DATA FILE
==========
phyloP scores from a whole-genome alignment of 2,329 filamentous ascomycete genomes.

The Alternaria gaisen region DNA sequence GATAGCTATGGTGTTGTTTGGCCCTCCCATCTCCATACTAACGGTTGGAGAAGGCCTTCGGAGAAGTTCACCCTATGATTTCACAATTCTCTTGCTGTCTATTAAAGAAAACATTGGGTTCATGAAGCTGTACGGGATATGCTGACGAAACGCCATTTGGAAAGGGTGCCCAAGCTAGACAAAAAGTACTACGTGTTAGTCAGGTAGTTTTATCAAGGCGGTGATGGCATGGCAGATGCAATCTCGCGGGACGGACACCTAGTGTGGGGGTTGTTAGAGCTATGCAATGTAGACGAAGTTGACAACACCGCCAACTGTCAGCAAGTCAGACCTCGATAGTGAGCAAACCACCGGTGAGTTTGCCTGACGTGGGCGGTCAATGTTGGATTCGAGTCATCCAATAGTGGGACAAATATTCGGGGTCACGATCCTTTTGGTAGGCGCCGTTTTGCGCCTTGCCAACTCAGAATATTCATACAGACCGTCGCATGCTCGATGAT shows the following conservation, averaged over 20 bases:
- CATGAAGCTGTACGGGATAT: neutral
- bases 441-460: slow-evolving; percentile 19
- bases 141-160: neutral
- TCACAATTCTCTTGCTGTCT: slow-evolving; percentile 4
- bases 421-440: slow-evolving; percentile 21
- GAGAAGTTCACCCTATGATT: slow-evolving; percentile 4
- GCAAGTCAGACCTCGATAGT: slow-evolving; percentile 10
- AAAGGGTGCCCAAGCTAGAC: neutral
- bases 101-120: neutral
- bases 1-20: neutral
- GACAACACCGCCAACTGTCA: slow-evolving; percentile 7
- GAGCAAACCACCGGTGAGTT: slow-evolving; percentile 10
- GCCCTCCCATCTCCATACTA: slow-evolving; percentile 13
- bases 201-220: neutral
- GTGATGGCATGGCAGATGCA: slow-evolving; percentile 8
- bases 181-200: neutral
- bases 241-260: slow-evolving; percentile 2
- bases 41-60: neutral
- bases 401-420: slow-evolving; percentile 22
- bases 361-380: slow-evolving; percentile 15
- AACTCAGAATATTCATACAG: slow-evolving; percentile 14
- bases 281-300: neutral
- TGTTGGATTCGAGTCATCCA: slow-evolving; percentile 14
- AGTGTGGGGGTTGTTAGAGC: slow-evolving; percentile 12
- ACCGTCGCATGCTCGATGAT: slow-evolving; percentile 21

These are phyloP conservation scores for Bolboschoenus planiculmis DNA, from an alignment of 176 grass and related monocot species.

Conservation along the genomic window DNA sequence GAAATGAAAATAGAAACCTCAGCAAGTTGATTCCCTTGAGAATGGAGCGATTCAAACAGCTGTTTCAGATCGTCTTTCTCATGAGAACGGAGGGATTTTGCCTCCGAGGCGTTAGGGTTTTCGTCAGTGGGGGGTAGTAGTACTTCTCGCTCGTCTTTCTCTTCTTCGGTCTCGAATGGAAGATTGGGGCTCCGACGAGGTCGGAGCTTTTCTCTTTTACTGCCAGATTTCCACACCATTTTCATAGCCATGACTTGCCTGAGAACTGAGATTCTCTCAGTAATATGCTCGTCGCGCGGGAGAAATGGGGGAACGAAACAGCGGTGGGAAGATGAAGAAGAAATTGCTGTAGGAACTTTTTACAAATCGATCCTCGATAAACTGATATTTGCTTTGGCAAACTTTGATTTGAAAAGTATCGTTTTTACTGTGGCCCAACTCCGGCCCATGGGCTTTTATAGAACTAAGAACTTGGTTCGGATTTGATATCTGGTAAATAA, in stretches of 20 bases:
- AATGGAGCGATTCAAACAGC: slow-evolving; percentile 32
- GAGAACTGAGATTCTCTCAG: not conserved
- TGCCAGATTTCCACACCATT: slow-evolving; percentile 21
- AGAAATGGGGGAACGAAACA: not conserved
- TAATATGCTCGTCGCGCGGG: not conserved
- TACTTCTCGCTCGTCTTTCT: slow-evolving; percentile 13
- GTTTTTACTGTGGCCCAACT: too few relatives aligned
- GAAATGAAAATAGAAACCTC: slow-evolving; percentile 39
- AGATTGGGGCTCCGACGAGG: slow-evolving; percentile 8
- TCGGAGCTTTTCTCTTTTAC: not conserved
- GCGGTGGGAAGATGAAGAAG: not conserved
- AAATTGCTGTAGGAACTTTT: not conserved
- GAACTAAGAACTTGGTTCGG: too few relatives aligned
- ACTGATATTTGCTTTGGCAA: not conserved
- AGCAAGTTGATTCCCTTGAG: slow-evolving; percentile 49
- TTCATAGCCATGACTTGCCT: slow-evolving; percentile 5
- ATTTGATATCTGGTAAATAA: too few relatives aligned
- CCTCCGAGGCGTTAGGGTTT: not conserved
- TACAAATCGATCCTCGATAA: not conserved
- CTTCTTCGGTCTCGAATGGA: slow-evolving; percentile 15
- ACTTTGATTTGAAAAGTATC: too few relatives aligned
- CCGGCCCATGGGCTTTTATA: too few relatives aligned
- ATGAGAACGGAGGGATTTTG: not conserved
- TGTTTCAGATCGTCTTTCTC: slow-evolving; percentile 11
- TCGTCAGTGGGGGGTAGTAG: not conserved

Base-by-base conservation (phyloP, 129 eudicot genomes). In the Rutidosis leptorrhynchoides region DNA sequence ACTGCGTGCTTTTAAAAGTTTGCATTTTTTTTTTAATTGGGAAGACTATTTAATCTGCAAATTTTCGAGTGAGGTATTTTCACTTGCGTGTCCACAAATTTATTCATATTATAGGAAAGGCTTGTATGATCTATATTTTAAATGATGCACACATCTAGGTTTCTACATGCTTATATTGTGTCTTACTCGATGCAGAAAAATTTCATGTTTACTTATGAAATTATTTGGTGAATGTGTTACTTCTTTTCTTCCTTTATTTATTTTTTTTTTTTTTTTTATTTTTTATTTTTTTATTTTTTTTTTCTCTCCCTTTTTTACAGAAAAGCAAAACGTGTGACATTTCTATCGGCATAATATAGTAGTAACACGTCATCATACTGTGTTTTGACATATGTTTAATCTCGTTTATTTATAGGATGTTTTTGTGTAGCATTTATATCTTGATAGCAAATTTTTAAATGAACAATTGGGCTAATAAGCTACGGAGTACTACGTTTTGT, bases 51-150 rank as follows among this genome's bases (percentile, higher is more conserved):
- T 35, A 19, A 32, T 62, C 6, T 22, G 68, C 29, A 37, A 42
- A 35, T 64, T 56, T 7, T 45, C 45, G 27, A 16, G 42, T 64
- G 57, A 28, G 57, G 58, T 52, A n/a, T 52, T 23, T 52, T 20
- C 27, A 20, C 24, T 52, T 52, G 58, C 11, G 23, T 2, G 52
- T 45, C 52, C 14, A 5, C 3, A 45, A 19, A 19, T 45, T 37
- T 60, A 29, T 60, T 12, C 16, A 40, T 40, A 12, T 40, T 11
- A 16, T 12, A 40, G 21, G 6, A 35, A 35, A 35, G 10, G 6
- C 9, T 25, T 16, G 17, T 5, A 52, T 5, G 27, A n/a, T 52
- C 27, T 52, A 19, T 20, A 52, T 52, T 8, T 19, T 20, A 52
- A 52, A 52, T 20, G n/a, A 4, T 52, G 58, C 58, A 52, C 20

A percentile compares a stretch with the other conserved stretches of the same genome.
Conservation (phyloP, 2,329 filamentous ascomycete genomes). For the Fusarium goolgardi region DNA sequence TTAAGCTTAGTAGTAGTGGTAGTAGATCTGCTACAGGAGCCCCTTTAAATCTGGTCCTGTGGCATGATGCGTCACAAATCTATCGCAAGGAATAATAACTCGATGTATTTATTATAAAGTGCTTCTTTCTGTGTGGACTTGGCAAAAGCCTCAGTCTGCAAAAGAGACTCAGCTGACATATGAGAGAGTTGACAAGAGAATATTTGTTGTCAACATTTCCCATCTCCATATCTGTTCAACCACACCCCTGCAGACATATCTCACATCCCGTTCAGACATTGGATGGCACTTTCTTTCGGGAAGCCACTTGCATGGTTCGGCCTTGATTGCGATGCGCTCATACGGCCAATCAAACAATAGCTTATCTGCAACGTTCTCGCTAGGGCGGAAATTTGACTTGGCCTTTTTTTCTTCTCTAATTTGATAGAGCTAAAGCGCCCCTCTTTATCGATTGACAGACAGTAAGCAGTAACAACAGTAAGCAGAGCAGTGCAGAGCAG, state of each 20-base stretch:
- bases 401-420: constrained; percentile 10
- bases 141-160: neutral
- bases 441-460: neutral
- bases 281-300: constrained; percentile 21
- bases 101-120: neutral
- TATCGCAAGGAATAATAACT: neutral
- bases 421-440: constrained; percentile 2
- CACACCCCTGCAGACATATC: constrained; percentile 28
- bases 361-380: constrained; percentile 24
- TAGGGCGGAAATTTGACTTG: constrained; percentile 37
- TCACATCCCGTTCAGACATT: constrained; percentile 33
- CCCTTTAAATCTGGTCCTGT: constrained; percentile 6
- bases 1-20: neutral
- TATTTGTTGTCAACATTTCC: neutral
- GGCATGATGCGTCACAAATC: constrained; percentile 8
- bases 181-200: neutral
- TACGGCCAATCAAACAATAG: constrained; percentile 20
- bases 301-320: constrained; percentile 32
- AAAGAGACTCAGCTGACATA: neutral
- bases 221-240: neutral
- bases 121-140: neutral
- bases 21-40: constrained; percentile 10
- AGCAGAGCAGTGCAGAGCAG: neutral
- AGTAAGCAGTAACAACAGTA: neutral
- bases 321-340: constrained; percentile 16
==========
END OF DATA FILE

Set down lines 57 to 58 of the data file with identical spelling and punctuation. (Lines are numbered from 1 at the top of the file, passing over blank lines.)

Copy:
- A 35, T 64, T 56, T 7, T 45, C 45, G 27, A 16, G 42, T 64
- G 57, A 28, G 57, G 58, T 52, A n/a, T 52, T 23, T 52, T 20